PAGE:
We are staying in a lovely sandstone cottage in the city, but horror of horrors we have no microwave. Will we survive? In the end, after ferrying Sarah around I return to Bondi to retrieve the microwave that we donated to Lexi. No one is there so I have to use a secret method of entry and once again navigate Bolder. Who is Bolder? Bolder is a 10 foot tall Great Dane that reigns supreme in the household where Lexi lives. I turn the key and peer through the door. Nothing … great. It is a long narrow hallway and fortunately Lexi has a room at the front. As I enter the house a dark shadow forms over the sunlit floor at the end of the hallway. Bolder stands “bold” eyeing me. He wears a neckerchief and looks like the dog version of John Wayne. I get down on my knees and call his name. Bolder that is, not God, although I think Bolder is God of this house. He swaggers up the hallway like an old cowboy and looks at me eye to eye. Of course you should know he is a Great Dane and as soft as putty. He sniffs and I rub his ears. In his eyes I sense him saying do what you have to do then get out … this is my sleep time. He turns and wonders back to his room.

We have lunch at Kobe Jones in the Rocks, a Teppanyaki restaurant. Great food although I think we are the only people there! It is a beautiful sunny day.

In the afternoon I return the car and the apartment keys while the carpets are being steam cleaned. The agent tells me they also require the keys for the balcony sliding doors and windows … are they lost. NO, they are in the f**ckin door and window … I say to myself. I am told a photograph will do and return to the apartment, squelch over the freshly steamed carpet and photograph the evidence.

Can I please go home now?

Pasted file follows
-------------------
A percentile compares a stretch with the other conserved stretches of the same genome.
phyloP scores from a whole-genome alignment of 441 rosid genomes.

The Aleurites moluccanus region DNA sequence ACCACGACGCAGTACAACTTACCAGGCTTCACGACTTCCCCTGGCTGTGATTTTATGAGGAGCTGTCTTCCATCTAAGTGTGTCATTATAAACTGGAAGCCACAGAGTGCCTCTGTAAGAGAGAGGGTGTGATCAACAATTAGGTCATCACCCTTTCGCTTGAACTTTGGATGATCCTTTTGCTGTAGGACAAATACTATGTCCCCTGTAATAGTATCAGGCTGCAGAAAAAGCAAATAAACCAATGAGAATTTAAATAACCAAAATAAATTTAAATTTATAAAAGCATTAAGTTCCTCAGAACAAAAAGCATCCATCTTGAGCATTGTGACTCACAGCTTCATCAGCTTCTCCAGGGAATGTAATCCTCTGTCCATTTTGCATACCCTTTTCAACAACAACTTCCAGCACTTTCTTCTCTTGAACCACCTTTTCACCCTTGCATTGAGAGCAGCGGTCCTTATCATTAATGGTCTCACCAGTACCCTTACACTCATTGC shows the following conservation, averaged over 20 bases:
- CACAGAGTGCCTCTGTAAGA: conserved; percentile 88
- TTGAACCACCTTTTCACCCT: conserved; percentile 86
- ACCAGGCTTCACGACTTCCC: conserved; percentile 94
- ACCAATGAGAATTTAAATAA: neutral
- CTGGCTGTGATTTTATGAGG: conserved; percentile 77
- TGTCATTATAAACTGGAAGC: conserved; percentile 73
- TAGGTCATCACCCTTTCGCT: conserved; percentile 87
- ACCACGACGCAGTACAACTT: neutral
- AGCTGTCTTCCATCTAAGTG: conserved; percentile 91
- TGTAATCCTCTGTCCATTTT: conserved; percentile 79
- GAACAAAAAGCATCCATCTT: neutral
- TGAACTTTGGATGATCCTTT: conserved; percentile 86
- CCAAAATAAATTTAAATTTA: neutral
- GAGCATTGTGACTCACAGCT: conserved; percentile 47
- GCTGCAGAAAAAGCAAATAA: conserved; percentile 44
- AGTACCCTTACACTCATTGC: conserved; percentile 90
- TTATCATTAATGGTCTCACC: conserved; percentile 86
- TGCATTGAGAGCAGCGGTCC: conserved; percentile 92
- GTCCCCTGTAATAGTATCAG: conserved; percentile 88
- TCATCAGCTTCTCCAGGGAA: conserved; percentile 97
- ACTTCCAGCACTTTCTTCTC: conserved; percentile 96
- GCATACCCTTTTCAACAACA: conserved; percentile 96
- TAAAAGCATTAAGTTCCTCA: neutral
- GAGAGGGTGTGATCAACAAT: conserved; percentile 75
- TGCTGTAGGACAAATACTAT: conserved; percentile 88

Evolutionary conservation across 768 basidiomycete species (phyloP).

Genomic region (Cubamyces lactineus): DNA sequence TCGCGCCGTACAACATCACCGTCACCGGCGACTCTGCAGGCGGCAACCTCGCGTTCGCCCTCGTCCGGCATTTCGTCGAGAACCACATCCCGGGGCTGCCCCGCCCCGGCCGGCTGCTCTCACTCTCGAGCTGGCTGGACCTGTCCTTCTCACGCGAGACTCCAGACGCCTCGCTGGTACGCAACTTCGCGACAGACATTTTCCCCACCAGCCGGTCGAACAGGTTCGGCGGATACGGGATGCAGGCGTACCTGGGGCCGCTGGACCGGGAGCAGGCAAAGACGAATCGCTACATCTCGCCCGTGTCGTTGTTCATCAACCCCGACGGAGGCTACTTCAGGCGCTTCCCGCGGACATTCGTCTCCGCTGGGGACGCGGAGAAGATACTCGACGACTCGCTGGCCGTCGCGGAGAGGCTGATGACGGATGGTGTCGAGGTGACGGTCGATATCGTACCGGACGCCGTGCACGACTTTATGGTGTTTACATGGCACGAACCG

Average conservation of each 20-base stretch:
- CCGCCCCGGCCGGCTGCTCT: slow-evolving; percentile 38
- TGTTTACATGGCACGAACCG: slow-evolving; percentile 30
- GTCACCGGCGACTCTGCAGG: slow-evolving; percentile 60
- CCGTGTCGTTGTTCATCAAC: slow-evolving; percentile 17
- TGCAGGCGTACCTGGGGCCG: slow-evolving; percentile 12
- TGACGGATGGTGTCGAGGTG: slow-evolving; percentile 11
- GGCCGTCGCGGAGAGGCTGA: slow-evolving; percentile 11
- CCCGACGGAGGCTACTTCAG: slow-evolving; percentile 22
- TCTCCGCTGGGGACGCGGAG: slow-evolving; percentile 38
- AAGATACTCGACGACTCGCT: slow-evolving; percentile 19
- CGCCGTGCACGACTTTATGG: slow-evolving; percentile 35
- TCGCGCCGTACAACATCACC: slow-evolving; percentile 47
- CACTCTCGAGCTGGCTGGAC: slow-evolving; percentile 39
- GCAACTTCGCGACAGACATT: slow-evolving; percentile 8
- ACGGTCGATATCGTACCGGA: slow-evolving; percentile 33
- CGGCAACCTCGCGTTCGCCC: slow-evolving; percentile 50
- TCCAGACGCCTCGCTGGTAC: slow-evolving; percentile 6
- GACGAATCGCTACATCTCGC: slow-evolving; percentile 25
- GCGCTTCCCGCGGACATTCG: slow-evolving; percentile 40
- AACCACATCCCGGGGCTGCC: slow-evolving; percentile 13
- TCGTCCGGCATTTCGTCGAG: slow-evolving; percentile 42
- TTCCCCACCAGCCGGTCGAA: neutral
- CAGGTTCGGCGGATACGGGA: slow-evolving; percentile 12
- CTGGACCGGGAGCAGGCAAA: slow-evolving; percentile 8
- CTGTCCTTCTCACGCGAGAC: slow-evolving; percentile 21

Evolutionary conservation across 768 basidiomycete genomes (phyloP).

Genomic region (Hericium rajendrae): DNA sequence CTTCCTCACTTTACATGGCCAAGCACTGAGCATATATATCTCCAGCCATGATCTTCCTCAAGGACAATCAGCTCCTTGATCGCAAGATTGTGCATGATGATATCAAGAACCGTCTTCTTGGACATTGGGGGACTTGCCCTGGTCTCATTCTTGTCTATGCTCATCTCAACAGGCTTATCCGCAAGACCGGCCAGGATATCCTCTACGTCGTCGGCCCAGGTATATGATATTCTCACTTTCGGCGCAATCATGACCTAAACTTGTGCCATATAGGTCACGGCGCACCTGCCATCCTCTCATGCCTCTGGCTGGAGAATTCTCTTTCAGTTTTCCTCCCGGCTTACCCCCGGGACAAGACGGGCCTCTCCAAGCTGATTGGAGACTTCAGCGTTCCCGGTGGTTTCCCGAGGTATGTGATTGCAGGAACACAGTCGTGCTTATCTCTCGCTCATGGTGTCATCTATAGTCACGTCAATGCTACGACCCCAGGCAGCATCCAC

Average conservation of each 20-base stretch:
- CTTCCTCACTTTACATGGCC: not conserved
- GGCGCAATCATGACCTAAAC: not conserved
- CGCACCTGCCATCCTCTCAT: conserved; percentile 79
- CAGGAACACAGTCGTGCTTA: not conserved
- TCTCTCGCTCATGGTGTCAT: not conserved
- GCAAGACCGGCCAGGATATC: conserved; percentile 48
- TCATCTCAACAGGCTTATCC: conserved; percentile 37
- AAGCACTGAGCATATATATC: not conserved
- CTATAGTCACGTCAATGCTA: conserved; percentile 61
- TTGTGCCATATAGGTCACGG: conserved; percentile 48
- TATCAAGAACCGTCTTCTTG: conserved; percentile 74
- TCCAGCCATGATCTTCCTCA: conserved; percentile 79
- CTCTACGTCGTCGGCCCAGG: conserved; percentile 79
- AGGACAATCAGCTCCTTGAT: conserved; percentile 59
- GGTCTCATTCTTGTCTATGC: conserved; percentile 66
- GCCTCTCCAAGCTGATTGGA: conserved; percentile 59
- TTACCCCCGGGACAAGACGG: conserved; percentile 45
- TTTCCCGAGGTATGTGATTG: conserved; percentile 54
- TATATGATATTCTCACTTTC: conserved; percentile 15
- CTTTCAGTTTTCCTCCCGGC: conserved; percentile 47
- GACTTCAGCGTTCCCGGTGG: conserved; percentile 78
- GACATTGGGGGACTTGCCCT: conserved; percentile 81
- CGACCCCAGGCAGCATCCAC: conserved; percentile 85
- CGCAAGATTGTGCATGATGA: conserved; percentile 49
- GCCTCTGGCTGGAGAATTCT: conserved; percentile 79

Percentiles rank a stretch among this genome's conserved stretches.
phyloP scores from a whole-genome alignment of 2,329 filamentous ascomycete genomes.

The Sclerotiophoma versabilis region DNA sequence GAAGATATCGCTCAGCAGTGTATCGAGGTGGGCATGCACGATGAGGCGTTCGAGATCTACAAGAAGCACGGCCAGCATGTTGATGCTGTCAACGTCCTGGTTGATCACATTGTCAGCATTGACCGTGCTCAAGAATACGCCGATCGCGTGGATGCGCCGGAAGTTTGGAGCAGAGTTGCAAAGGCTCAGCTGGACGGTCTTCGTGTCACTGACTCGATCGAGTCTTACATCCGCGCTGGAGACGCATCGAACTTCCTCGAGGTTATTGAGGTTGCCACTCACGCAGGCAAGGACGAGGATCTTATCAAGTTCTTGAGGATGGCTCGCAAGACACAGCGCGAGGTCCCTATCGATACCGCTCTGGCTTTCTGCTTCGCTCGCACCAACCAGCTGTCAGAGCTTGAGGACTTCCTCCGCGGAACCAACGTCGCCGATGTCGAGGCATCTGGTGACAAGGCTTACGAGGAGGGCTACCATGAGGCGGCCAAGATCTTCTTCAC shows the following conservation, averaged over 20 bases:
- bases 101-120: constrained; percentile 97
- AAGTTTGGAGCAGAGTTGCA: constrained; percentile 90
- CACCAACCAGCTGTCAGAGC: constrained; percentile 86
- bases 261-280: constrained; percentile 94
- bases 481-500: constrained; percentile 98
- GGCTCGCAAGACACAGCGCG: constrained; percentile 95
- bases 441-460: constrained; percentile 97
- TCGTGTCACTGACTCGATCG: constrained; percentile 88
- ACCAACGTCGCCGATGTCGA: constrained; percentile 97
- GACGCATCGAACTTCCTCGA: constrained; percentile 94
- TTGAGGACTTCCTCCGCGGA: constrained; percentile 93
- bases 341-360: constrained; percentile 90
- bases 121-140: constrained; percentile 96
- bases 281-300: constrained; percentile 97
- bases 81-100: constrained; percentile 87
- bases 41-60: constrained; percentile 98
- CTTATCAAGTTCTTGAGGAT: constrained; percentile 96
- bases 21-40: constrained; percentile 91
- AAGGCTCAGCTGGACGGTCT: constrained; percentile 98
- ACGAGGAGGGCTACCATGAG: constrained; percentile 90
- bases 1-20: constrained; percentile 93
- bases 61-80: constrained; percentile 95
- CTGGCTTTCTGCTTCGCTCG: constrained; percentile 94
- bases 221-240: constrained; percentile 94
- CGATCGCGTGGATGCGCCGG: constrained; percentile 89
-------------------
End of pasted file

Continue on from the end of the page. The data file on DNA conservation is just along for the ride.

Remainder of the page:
My morning and evening walk takes on a new route due to the move. I now trek from Darlinghurst via The Domain, through the Botanical Gardens, around the Opera House and along the waterfront to Mrs Macquarie’s Chair. This is an exposed sandstone rock cut into he shape of a bench, on a peninsula in Sydney Harbour, hand carved by convicts (POM’s) from sandstone in 1810 for Governor Macquarie’s wife Elizabeth. I then continue south . The Port Jackson naval base is just across the water as I head along Woolloomooloo Bay towards home. In the evening I do the same in reverse. However, I have to take a slight diversion as the open air opera La Boheme is performed in the harbour at night and so the main path is closed off. The reason being that the stage is actually on the water! On Good Friday morning I cannot do a lap of the Opera House. Security guards line the front steps and walkways. There is security tape the length of the promenade stopping access. There is a warning sign about aerial activity. I look up and a Drone the size of a small car is hovering over the Opera House! There is no clue what it is doing. Perhaps a bomb scare … perhaps maintenance … perhaps??? All I think is why do this on one of the busiest tourist days of the year … Good Friday!